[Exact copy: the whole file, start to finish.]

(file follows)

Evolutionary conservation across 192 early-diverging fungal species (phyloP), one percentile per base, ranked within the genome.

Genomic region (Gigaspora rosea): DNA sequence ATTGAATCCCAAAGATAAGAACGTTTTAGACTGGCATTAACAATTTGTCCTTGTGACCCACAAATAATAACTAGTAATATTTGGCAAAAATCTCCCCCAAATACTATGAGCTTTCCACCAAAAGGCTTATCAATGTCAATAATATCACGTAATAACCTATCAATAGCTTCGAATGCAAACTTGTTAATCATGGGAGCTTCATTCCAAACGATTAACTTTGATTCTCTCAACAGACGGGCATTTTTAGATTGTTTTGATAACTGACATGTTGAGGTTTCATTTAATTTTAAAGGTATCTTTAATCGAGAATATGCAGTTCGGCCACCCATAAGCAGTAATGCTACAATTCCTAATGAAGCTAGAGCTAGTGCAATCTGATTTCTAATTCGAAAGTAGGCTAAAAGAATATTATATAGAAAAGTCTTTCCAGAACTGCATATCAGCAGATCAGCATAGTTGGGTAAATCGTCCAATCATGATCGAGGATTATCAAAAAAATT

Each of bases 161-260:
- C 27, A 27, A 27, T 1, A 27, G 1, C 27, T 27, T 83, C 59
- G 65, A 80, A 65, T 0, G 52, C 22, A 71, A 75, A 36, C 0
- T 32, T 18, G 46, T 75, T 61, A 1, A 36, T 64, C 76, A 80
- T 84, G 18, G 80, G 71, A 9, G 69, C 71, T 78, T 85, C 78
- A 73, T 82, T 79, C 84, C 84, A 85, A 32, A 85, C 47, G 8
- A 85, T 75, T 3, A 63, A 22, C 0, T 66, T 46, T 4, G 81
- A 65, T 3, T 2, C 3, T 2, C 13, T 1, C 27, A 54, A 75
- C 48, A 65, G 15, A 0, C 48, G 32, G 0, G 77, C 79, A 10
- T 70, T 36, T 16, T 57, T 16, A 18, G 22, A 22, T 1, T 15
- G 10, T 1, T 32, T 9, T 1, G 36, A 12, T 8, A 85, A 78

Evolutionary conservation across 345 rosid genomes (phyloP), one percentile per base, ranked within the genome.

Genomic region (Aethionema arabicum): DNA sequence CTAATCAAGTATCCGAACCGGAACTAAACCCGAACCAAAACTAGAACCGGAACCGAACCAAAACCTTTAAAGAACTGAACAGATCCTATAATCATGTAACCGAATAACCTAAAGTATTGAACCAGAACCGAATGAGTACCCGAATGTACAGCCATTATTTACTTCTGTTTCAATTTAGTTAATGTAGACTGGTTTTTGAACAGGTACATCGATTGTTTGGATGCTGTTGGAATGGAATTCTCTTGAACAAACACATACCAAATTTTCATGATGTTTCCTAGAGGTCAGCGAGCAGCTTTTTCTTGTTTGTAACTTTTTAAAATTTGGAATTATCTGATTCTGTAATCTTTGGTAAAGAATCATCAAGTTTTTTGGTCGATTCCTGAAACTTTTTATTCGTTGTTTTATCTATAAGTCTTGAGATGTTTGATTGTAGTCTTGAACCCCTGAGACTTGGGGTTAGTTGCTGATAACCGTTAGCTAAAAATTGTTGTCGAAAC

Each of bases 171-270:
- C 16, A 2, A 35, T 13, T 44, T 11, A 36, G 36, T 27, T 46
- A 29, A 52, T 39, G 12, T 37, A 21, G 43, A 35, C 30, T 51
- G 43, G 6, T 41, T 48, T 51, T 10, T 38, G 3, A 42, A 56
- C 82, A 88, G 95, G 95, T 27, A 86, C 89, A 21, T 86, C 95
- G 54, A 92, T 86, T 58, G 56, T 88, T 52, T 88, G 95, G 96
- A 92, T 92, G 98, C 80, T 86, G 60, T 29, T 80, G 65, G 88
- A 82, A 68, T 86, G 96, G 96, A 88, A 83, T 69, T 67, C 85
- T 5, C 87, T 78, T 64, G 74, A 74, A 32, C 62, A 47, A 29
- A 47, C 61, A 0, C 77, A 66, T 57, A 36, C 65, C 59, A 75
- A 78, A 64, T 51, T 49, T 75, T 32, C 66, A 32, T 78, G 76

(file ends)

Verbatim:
Evolutionary conservation across 192 early-diverging fungal species (phyloP), one percentile per base, ranked within the genome.

Genomic region (Gigaspora rosea): DNA sequence ATTGAATCCCAAAGATAAGAACGTTTTAGACTGGCATTAACAATTTGTCCTTGTGACCCACAAATAATAACTAGTAATATTTGGCAAAAATCTCCCCCAAATACTATGAGCTTTCCACCAAAAGGCTTATCAATGTCAATAATATCACGTAATAACCTATCAATAGCTTCGAATGCAAACTTGTTAATCATGGGAGCTTCATTCCAAACGATTAACTTTGATTCTCTCAACAGACGGGCATTTTTAGATTGTTTTGATAACTGACATGTTGAGGTTTCATTTAATTTTAAAGGTATCTTTAATCGAGAATATGCAGTTCGGCCACCCATAAGCAGTAATGCTACAATTCCTAATGAAGCTAGAGCTAGTGCAATCTGATTTCTAATTCGAAAGTAGGCTAAAAGAATATTATATAGAAAAGTCTTTCCAGAACTGCATATCAGCAGATCAGCATAGTTGGGTAAATCGTCCAATCATGATCGAGGATTATCAAAAAAATT

Each of bases 161-260:
- C 27, A 27, A 27, T 1, A 27, G 1, C 27, T 27, T 83, C 59
- G 65, A 80, A 65, T 0, G 52, C 22, A 71, A 75, A 36, C 0
- T 32, T 18, G 46, T 75, T 61, A 1, A 36, T 64, C 76, A 80
- T 84, G 18, G 80, G 71, A 9, G 69, C 71, T 78, T 85, C 78
- A 73, T 82, T 79, C 84, C 84, A 85, A 32, A 85, C 47, G 8
- A 85, T 75, T 3, A 63, A 22, C 0, T 66, T 46, T 4, G 81
- A 65, T 3, T 2, C 3, T 2, C 13, T 1, C 27, A 54, A 75
- C 48, A 65, G 15, A 0, C 48, G 32, G 0, G 77, C 79, A 10
- T 70, T 36, T 16, T 57, T 16, A 18, G 22, A 22, T 1, T 15
- G 10, T 1, T 32, T 9, T 1, G 36, A 12, T 8, A 85, A 78

Evolutionary conservation across 345 rosid genomes (phyloP), one percentile per base, ranked within the genome.

Genomic region (Aethionema arabicum): DNA sequence CTAATCAAGTATCCGAACCGGAACTAAACCCGAACCAAAACTAGAACCGGAACCGAACCAAAACCTTTAAAGAACTGAACAGATCCTATAATCATGTAACCGAATAACCTAAAGTATTGAACCAGAACCGAATGAGTACCCGAATGTACAGCCATTATTTACTTCTGTTTCAATTTAGTTAATGTAGACTGGTTTTTGAACAGGTACATCGATTGTTTGGATGCTGTTGGAATGGAATTCTCTTGAACAAACACATACCAAATTTTCATGATGTTTCCTAGAGGTCAGCGAGCAGCTTTTTCTTGTTTGTAACTTTTTAAAATTTGGAATTATCTGATTCTGTAATCTTTGGTAAAGAATCATCAAGTTTTTTGGTCGATTCCTGAAACTTTTTATTCGTTGTTTTATCTATAAGTCTTGAGATGTTTGATTGTAGTCTTGAACCCCTGAGACTTGGGGTTAGTTGCTGATAACCGTTAGCTAAAAATTGTTGTCGAAAC

Each of bases 171-270:
- C 16, A 2, A 35, T 13, T 44, T 11, A 36, G 36, T 27, T 46
- A 29, A 52, T 39, G 12, T 37, A 21, G 43, A 35, C 30, T 51
- G 43, G 6, T 41, T 48, T 51, T 10, T 38, G 3, A 42, A 56
- C 82, A 88, G 95, G 95, T 27, A 86, C 89, A 21, T 86, C 95
- G 54, A 92, T 86, T 58, G 56, T 88, T 52, T 88, G 95, G 96
- A 92, T 92, G 98, C 80, T 86, G 60, T 29, T 80, G 65, G 88
- A 82, A 68, T 86, G 96, G 96, A 88, A 83, T 69, T 67, C 85
- T 5, C 87, T 78, T 64, G 74, A 74, A 32, C 62, A 47, A 29
- A 47, C 61, A 0, C 77, A 66, T 57, A 36, C 65, C 59, A 75
- A 78, A 64, T 51, T 49, T 75, T 32, C 66, A 32, T 78, G 76